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Research paper
Food allergies are associated with increased disease activity in multiple sclerosis
  1. Rami Fakih,
  2. Camilo Diaz-Cruz,
  3. Alicia S Chua,
  4. Cindy Gonzalez,
  5. Brian C Healy,
  6. Neda Sattarnezhad,
  7. Bonnie I Glanz,
  8. Howard L Weiner,
  9. Tanuja Chitnis
  1. Partners MS Center, Brigham and Women's Hospital (BWH), Harvard Medical School, Boston, Massachusetts, USA
  1. Correspondence to Dr Tanuja Chitnis, Partners Multiple Sclerosis Center, Boston, MA 02115, USA; tchitnis{at}rics.bwh.harvard.edu

Abstract

Objective The association between allergy and multiple sclerosis (MS) is still unclear. In our study, we assessed the association between a self-reported history of allergic conditions with MS clinical and MRI disease activity.

Methods A subset of 1349 patients enrolled in the Comprehensive Longitudinal Investigation of Multiple Sclerosis at the Brigham and Women’s Hospital (CLIMB) study completed a self-administered questionnaire on environmental, food and drug allergies. Patients were distributed among four allergy groups: (1) environmental, (2) food, (3) drug, (4) no known allergies (NKA). Clinical (number of attacks, expanded disability status scale (EDSS), MS severity score (MSSS)) and radiological variables (presence of gadolinium-enhancing lesions and lesion count), and their associations with the different allergy groups or those with NKA, were assessed.

Results The food allergy group had a 1.38 times higher rate for cumulative number of attacks compared with the NKA group (P=0.0062); this difference remained significant in the adjusted analysis (relapse rate ratio 1.27, P=0.0305). The food allergy group showed more than twice the likelihood (OR 2.53, P=0.0096) of having gadolinium-enhancing lesions on MRI. The environmental and drug allergy groups did not show significant differences when compared with the NKA group. The EDSS and MSSS were not affected by any type of allergy.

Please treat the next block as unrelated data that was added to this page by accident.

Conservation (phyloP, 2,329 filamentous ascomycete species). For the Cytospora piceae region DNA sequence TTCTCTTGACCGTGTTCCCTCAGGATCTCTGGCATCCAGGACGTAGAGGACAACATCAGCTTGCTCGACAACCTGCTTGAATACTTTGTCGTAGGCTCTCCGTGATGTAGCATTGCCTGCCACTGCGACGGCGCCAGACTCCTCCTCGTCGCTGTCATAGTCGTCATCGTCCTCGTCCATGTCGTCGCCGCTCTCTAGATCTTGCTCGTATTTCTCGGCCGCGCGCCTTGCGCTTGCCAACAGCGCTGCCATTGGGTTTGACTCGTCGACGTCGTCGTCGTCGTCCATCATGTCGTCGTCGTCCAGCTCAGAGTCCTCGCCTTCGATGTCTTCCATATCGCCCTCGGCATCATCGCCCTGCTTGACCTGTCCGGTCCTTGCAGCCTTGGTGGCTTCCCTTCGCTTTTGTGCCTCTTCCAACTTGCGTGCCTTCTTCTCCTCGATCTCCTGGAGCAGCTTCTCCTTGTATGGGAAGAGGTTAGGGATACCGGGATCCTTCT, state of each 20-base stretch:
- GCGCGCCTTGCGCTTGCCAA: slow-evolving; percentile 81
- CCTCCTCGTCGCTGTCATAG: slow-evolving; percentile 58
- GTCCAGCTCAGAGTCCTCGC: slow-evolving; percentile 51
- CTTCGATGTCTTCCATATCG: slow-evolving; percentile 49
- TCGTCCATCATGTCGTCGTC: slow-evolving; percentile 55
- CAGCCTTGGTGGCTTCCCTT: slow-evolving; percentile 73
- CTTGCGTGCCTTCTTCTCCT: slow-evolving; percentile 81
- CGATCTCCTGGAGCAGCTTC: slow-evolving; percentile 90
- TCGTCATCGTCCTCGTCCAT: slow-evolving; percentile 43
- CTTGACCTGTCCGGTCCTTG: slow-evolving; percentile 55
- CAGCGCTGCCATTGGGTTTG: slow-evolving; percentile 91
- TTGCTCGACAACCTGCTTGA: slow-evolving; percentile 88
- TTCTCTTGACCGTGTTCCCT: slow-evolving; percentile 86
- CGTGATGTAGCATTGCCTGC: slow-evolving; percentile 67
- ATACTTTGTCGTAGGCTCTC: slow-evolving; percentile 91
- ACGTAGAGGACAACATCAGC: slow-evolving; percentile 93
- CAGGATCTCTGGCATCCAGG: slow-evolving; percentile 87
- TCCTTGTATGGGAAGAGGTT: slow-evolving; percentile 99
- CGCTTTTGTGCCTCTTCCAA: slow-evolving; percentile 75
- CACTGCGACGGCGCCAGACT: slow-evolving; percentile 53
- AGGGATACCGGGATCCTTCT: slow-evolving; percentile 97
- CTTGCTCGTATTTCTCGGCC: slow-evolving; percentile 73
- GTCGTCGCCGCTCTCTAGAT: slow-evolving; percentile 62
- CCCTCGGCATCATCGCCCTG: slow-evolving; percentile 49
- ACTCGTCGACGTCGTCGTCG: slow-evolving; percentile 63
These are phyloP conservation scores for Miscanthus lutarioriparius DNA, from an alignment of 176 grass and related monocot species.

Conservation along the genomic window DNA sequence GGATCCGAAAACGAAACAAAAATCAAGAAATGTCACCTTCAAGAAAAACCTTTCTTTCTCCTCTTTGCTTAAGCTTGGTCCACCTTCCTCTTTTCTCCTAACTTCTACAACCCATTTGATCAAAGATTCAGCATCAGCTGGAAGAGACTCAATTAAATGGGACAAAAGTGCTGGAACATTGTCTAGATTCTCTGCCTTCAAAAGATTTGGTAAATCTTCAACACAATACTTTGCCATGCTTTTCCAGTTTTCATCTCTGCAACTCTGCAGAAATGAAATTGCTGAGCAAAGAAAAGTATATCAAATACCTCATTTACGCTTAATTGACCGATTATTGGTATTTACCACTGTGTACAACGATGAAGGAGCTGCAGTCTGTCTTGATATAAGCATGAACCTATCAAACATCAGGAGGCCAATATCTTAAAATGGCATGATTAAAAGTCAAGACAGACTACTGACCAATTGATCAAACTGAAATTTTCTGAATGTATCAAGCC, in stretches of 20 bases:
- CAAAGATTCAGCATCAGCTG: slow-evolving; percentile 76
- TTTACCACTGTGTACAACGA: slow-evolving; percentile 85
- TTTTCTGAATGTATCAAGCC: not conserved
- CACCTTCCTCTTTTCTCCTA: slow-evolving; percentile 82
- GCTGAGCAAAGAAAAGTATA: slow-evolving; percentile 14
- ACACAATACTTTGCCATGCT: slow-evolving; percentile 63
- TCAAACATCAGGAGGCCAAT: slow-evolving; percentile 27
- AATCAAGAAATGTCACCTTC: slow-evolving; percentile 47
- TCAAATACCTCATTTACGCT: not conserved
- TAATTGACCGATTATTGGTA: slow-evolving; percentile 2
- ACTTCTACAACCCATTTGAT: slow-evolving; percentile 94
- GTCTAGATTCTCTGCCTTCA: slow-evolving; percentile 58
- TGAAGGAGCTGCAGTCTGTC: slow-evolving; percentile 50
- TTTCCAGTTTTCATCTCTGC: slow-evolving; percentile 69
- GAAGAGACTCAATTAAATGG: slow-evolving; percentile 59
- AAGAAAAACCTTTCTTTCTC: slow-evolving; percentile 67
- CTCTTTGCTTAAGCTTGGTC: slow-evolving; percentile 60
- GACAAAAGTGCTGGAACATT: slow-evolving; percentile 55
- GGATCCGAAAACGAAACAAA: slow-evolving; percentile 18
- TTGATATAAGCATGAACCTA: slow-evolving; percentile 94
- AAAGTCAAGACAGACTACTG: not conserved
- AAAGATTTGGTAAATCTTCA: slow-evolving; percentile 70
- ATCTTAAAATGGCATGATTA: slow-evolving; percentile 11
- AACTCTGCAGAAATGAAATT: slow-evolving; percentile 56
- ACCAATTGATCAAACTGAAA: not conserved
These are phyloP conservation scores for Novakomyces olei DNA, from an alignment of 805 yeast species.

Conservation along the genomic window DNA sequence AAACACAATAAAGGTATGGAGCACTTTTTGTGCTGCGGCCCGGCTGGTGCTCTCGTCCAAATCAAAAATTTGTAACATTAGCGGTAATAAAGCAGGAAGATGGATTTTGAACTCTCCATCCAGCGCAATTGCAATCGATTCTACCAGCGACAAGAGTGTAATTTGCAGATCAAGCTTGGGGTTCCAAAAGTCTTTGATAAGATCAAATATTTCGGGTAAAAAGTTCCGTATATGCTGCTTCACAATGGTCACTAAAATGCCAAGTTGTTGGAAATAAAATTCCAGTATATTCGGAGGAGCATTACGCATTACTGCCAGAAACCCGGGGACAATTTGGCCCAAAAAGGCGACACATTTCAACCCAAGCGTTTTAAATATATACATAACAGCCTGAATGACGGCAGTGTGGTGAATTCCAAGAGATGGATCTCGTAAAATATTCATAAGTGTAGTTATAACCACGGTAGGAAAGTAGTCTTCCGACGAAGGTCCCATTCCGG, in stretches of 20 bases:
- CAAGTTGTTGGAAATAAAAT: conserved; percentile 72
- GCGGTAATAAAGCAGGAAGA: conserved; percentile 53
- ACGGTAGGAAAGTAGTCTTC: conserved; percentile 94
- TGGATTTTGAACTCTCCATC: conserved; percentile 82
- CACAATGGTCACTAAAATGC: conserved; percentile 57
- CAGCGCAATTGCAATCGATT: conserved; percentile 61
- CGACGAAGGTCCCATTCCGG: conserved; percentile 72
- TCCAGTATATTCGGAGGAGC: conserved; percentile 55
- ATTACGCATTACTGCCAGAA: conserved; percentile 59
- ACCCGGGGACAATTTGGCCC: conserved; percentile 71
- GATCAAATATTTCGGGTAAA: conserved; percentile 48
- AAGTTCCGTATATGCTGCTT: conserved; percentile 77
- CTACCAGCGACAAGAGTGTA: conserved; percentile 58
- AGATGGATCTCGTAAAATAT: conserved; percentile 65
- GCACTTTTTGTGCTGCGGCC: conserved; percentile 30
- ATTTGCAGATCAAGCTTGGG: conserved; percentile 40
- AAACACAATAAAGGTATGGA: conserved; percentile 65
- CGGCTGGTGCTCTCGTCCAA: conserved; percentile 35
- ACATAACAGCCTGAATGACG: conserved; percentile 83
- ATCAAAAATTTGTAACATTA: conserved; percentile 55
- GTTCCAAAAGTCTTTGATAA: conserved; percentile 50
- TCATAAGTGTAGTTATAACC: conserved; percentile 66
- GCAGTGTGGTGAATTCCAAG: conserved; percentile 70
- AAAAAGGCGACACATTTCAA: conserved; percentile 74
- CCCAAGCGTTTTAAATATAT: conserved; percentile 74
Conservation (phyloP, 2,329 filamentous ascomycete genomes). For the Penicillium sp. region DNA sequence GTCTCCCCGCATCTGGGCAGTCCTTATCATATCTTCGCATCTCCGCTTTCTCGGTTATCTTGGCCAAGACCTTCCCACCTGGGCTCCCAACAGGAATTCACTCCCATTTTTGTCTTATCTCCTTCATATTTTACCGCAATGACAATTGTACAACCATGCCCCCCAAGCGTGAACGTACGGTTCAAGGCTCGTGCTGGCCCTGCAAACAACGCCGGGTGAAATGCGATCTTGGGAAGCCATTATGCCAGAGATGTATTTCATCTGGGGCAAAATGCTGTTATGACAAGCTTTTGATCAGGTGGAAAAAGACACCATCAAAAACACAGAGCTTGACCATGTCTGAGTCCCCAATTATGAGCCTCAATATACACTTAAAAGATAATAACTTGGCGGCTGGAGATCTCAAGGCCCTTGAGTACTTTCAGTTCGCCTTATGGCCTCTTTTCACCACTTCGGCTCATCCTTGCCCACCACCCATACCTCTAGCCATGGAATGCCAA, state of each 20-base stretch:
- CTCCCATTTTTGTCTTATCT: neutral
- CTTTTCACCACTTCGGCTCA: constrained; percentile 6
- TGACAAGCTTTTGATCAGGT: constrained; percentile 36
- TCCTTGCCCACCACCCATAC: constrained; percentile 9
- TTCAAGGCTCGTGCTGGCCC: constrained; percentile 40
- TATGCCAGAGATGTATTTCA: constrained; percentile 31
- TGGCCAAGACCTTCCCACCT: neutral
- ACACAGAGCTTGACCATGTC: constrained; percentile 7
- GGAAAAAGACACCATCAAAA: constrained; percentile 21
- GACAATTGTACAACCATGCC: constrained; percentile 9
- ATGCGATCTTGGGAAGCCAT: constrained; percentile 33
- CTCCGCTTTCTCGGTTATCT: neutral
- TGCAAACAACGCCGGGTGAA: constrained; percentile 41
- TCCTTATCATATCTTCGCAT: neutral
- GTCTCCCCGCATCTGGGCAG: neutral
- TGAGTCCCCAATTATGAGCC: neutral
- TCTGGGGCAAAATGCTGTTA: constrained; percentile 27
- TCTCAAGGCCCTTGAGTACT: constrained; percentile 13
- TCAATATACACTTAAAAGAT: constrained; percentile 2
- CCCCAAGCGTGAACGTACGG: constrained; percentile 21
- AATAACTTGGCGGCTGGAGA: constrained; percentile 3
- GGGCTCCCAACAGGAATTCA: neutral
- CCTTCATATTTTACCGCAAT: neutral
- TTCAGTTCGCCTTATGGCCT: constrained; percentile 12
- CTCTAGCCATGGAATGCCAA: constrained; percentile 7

Conclusions MS patients with food allergy had more relapses and a higher likelihood of gadolinium-enhancing lesions compared with patients with no known allergy. Future prospective studies are needed to confirm our findings and investigate underlying biological mechanisms, which may unveil new therapeutic and preventative strategies for MS.

  • food allergy
  • multiple sclerosis
  • disease activity
  • relapses
  • MRI
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Footnotes

  • Contributors Study concept and design: TC, CDC. Additional study design: RF. Data collection, validation and analysis: CDC, ASC, RF, CG, NS. Additional analysis design and data interpretation: CG, BCH. Drafting of the manuscript: RF. Critical revision of the manuscript: All authors. Study participant enrolment: BIG. Study supervision: TC, HLW. All co-authors gave their approval of the manuscript to be published.

  • Funding We thank Merck Serono and the National MS Society Nancy Davis Center Without Walls for their support of the CLIMB study.

  • Competing interests RF reports no conflict of interests. CDC reports no conflicts of interests. ASC reports no conflict of interests. CG reports no conflicts of interests. BCH reports grants from Verily Life Sciences, grants from Novartis, grants from Merck Serono, grants from Genentech, outside the submitted work. NS reports no conflicts of interests. BIG reports grants from Merck Serono, during the conduct of the study, and grants from Verily Life Sciences, outside the submitted work. HLW reports support from NIH, NMSS, Verily Life Sciences, EMD Serono, Biogen, Teva Pharmaceuticals, Sanofi, and Novartis. Research support and consulting fees from Genentech, Inc, Tilos Therapeutics, Tiziana Life Sciences, and IM Therapeutics. Personal and consulting fees from vTv Therapeutics and MedDay Pharmaceuticals. TC reports consulting fees from Biogen Idec, Novartis, Sanofi, Bayer, and Celgene, outside the submitted work.

  • Patient consent Not required.

  • Ethics approval The Partners Institutional Review Board approved this study.

  • Provenance and peer review Not commissioned; externally peer reviewed.

  • Data sharing statement Data used in this manuscript are available to qualified health care professionals under the guidance of the Partners Human Research Committee and Partners Data Use Agreements.

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